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The Equifax hack – what you should do

Credit reporting agency Equifax reported last week that hackers stole 143 million people’s personal information.

Equifax said the thieves made off with names, Social Security numbers, birthdates, partial driver’s license numbers, and addresses. That information could come from anyone with a credit score because Equifax gets it from banks, retailers, lenders, and credit card companies without ever contacting the people connected to that data.

CNN Money said the compromised information could give hackers and identity thieves the tools to steal your tax refund, open new credit cards or rent apartments in your name, and even dump speeding tickets caught by red light cameras onto your record instead of theirs.

Equifax created a website where people could submit their personal information – including parts of their Social Security number – to see if they could have been compromised by the breach. However, CNET reports they found the Equifax site unreliable in their tests. CNN Money also reported that using the site could opt people out of the ability to sue Equifax if their identity is stolen.

So what options are left to people concerned about their credit security, especially those worried about giving more personal information to the company who lost it in the first place just to find out if they were affected?

Equifax said they won’t directly contact everyone who was affected by the breach. Instead, they will send letters to people whose credit card numbers or dispute records were accessed, and set up a call center at 866-447-7559.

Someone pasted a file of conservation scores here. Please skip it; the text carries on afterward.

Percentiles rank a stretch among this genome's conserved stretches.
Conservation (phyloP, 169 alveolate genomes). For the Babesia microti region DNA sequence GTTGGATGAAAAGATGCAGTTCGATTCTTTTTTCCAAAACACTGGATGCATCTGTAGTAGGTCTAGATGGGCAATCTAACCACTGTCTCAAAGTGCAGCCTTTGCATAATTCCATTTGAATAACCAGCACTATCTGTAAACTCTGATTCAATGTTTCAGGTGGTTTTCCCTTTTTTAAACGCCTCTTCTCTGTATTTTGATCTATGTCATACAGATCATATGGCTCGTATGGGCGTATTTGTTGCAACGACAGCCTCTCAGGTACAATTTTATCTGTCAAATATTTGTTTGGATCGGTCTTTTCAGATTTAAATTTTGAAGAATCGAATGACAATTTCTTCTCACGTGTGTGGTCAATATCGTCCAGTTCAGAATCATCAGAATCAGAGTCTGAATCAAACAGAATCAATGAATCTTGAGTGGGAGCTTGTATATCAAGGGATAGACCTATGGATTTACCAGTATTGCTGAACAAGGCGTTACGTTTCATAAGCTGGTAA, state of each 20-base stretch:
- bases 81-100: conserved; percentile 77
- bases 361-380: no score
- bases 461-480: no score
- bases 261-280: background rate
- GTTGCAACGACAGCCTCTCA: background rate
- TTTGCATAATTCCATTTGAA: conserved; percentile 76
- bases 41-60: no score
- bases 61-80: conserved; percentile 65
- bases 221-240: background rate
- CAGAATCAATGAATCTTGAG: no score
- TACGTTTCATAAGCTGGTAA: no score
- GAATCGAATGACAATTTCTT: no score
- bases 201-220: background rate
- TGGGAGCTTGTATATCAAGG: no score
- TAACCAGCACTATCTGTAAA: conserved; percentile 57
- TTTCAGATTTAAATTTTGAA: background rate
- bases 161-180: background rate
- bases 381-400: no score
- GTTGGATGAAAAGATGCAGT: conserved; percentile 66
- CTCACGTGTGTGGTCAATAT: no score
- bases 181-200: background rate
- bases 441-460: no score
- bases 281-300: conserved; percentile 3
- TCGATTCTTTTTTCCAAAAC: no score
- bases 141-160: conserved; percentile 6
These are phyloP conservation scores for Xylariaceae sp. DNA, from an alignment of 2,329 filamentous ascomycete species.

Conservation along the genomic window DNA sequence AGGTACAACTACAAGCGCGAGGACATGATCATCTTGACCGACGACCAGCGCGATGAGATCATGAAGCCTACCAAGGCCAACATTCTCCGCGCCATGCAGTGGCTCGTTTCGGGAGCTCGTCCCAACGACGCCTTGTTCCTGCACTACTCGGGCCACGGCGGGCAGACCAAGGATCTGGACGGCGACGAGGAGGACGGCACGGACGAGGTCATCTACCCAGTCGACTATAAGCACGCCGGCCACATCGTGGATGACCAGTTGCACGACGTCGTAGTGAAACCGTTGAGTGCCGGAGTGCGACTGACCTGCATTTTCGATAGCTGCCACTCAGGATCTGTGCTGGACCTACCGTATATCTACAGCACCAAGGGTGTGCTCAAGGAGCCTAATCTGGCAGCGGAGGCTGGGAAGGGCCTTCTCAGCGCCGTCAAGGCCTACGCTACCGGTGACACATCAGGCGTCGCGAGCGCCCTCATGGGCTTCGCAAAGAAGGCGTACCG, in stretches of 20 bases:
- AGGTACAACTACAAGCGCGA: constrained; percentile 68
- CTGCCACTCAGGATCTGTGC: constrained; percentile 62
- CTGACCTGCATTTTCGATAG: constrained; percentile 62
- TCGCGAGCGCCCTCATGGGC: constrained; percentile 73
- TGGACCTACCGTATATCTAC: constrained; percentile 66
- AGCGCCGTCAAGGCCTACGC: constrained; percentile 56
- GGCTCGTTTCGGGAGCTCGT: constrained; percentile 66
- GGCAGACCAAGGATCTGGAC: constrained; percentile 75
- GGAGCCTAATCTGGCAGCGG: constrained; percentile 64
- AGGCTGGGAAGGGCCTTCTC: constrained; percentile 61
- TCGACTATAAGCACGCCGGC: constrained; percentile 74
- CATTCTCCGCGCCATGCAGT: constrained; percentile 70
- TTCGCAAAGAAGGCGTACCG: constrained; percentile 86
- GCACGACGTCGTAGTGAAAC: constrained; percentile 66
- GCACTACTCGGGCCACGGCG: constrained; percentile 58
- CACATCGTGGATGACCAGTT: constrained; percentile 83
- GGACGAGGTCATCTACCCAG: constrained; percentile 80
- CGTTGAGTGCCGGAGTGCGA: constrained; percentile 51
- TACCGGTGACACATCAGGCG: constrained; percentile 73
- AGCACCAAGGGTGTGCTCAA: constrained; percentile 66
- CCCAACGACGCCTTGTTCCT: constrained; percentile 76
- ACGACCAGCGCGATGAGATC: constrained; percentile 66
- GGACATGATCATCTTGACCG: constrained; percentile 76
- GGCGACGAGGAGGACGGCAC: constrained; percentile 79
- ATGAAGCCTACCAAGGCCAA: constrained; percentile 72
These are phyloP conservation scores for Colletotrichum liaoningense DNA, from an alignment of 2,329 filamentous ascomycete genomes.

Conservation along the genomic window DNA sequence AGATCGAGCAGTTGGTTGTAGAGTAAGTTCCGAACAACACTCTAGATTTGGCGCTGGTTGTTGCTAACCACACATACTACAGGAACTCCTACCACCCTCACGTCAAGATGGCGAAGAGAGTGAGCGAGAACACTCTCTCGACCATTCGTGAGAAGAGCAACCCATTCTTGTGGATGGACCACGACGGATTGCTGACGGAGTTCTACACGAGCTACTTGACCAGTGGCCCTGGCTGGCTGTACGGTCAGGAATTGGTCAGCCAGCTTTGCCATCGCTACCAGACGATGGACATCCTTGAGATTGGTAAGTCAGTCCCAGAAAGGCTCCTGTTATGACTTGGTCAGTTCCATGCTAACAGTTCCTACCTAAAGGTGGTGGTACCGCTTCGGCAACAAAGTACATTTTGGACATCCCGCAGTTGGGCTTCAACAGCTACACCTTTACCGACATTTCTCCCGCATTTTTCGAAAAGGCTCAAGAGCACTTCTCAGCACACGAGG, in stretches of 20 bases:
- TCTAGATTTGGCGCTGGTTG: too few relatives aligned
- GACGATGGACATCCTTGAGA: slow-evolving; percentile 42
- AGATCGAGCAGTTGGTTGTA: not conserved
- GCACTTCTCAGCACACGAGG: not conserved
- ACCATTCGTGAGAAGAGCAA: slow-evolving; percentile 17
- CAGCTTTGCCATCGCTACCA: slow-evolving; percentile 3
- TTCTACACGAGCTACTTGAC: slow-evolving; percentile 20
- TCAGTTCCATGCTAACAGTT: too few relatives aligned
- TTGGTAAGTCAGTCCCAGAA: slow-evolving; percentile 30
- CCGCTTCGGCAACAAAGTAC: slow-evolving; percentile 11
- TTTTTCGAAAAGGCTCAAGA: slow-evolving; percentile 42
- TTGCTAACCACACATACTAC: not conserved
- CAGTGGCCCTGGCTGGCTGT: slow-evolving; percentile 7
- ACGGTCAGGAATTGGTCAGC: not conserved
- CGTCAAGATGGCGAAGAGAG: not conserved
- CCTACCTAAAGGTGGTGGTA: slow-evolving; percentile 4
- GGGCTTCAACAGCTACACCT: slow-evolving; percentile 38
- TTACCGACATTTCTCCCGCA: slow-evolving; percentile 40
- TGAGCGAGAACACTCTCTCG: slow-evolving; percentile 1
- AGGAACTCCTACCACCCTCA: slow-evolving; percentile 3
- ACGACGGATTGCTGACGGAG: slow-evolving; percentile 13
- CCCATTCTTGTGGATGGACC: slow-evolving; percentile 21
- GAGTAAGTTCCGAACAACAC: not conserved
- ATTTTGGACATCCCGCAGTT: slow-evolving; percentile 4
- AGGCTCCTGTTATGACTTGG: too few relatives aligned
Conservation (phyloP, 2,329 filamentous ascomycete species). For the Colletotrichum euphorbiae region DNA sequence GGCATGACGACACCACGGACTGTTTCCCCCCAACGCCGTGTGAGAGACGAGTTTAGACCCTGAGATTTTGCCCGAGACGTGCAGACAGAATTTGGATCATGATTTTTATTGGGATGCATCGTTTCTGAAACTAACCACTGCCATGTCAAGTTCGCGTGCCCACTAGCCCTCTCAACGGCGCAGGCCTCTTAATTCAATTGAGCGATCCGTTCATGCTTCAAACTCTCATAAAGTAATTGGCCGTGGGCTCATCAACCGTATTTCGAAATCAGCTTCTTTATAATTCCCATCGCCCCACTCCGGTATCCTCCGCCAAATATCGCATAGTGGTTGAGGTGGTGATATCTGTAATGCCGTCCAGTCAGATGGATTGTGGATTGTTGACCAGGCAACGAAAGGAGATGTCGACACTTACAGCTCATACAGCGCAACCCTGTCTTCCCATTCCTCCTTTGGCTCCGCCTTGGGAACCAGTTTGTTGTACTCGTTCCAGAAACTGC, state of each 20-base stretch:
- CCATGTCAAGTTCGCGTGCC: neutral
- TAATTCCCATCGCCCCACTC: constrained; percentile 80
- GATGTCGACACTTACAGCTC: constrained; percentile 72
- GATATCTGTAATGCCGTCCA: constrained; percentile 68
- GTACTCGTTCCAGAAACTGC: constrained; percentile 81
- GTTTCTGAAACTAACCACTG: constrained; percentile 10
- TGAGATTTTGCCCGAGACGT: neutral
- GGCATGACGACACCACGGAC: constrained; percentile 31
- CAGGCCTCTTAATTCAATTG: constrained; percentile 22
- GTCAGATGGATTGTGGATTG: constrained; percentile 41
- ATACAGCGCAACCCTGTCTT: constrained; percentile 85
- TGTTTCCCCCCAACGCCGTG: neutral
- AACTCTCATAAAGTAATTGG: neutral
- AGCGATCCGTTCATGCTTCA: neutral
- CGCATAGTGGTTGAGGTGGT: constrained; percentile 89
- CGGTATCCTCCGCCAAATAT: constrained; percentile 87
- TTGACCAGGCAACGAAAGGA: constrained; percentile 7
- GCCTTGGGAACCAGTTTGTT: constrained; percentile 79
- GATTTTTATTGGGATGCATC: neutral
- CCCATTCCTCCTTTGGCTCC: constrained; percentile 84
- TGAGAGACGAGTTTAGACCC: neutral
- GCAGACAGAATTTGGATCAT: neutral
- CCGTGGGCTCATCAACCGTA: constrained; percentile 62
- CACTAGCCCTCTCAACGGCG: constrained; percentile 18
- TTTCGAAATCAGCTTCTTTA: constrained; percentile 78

The company also offered a free year’s worth of credit monitoring and protection through Trusted IDPremiere starting Monday, but the process for signing up includes limiting your rights to sue Equifax. CNN Money said opting out of that clause requires sending a letter directly to the company.

In the meantime, credit experts say people concerned about their credit score should file a fraud alert through one of the big three credit reporting agencies. That will require lenders to contact your directly before issuing credit in your name. A further step would be issuing a credit freeze, which would give you a personal ID number which must be used each time someone wants to access your credit. Fraud alerts are free for the first three months, but more extreme credit freezes can cost around $10 depending on which state you live in.

Experts also said people should keep a closer eye on their credit reports for suspicious activity like new credit lines or charges from unknown companies. You are entitled to one free credit report each year from the three credit reporting agencies Equifax, Experian, and TransUnion.

If you think you have been the victim of fraud or identity theft, the first step is to file a police report with your local law enforcement agency. More details about dealing with identity theft can be found at the Federal Trade Commission’s ID Theft website.

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